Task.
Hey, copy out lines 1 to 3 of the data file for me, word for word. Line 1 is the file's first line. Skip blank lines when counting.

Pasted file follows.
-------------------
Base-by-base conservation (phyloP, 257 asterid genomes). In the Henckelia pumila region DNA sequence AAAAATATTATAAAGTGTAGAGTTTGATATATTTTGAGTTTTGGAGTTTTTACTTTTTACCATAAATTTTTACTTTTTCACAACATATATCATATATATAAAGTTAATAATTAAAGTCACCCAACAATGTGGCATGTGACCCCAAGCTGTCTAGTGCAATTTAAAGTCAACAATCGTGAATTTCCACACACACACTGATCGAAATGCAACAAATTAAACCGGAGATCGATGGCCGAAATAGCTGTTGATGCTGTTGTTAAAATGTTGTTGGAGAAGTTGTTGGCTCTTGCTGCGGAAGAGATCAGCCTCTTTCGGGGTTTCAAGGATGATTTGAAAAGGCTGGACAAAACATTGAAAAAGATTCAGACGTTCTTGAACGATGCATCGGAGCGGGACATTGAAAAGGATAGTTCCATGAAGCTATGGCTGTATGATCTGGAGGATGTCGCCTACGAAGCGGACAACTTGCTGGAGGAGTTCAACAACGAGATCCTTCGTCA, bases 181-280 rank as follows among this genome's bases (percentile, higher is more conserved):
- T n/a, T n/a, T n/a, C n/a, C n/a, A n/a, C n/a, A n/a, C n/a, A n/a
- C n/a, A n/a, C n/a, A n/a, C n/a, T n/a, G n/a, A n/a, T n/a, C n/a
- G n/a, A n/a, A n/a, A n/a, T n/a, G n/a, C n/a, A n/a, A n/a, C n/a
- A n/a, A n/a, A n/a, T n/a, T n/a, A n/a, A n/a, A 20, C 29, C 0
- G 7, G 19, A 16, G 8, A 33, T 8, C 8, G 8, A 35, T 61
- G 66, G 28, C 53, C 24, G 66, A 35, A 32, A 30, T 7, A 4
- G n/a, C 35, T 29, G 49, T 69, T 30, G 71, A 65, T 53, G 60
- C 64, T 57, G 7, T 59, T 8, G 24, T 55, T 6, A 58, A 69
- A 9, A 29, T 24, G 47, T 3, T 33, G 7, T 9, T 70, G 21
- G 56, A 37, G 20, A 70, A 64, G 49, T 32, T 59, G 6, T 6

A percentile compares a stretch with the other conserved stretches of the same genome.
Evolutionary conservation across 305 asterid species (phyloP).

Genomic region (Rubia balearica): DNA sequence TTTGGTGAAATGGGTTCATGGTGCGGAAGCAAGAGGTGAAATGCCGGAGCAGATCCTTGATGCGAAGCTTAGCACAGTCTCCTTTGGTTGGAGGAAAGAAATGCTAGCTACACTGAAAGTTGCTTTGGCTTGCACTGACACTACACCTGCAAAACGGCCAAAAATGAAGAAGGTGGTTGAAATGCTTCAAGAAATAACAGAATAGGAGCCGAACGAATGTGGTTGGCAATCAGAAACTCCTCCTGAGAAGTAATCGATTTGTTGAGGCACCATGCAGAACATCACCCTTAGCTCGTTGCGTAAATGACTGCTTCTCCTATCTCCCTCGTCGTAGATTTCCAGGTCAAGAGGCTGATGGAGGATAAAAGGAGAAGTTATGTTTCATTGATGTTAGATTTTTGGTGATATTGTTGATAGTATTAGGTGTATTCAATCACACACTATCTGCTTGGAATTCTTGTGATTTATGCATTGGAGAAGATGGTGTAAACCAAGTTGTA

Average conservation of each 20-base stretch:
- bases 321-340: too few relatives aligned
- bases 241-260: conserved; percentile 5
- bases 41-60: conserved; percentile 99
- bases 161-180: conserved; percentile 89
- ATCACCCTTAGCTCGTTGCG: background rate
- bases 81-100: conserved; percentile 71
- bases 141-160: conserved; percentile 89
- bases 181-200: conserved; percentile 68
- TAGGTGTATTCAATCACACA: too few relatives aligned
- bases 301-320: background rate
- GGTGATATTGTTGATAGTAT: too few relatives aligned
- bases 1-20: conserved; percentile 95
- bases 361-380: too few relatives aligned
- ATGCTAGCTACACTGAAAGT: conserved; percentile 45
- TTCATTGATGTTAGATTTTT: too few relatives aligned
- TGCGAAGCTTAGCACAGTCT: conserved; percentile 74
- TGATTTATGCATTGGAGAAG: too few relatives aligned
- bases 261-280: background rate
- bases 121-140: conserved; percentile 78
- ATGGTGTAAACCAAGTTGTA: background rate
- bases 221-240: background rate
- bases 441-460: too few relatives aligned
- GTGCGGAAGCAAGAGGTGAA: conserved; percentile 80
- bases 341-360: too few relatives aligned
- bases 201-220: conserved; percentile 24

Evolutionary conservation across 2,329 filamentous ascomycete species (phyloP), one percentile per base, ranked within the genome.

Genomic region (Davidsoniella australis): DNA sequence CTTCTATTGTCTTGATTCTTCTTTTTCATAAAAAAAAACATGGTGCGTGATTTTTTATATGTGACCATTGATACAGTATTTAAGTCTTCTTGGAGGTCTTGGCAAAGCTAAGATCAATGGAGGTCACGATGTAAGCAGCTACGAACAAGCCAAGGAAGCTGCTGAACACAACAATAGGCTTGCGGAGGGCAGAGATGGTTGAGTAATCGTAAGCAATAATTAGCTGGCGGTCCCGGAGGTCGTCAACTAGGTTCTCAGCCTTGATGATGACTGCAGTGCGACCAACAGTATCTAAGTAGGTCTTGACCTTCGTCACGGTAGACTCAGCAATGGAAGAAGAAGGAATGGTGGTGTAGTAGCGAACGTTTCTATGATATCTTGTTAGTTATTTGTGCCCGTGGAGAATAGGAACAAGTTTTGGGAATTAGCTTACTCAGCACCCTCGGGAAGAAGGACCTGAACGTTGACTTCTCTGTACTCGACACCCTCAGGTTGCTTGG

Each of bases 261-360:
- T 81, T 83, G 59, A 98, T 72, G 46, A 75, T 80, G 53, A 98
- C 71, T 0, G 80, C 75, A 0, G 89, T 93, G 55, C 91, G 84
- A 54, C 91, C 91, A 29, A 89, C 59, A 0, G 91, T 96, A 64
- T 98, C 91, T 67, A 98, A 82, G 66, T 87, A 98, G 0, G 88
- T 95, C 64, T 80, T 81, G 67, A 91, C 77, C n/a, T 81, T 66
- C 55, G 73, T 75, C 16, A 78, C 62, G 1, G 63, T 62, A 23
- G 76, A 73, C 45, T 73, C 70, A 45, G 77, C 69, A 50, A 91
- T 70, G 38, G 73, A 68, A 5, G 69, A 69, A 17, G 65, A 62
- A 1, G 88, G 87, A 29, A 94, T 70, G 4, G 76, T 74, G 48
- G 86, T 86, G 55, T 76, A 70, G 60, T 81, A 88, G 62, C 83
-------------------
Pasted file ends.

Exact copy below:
Base-by-base conservation (phyloP, 257 asterid genomes). In the Henckelia pumila region DNA sequence AAAAATATTATAAAGTGTAGAGTTTGATATATTTTGAGTTTTGGAGTTTTTACTTTTTACCATAAATTTTTACTTTTTCACAACATATATCATATATATAAAGTTAATAATTAAAGTCACCCAACAATGTGGCATGTGACCCCAAGCTGTCTAGTGCAATTTAAAGTCAACAATCGTGAATTTCCACACACACACTGATCGAAATGCAACAAATTAAACCGGAGATCGATGGCCGAAATAGCTGTTGATGCTGTTGTTAAAATGTTGTTGGAGAAGTTGTTGGCTCTTGCTGCGGAAGAGATCAGCCTCTTTCGGGGTTTCAAGGATGATTTGAAAAGGCTGGACAAAACATTGAAAAAGATTCAGACGTTCTTGAACGATGCATCGGAGCGGGACATTGAAAAGGATAGTTCCATGAAGCTATGGCTGTATGATCTGGAGGATGTCGCCTACGAAGCGGACAACTTGCTGGAGGAGTTCAACAACGAGATCCTTCGTCA, bases 181-280 rank as follows among this genome's bases (percentile, higher is more conserved):
- T n/a, T n/a, T n/a, C n/a, C n/a, A n/a, C n/a, A n/a, C n/a, A n/a
- C n/a, A n/a, C n/a, A n/a, C n/a, T n/a, G n/a, A n/a, T n/a, C n/a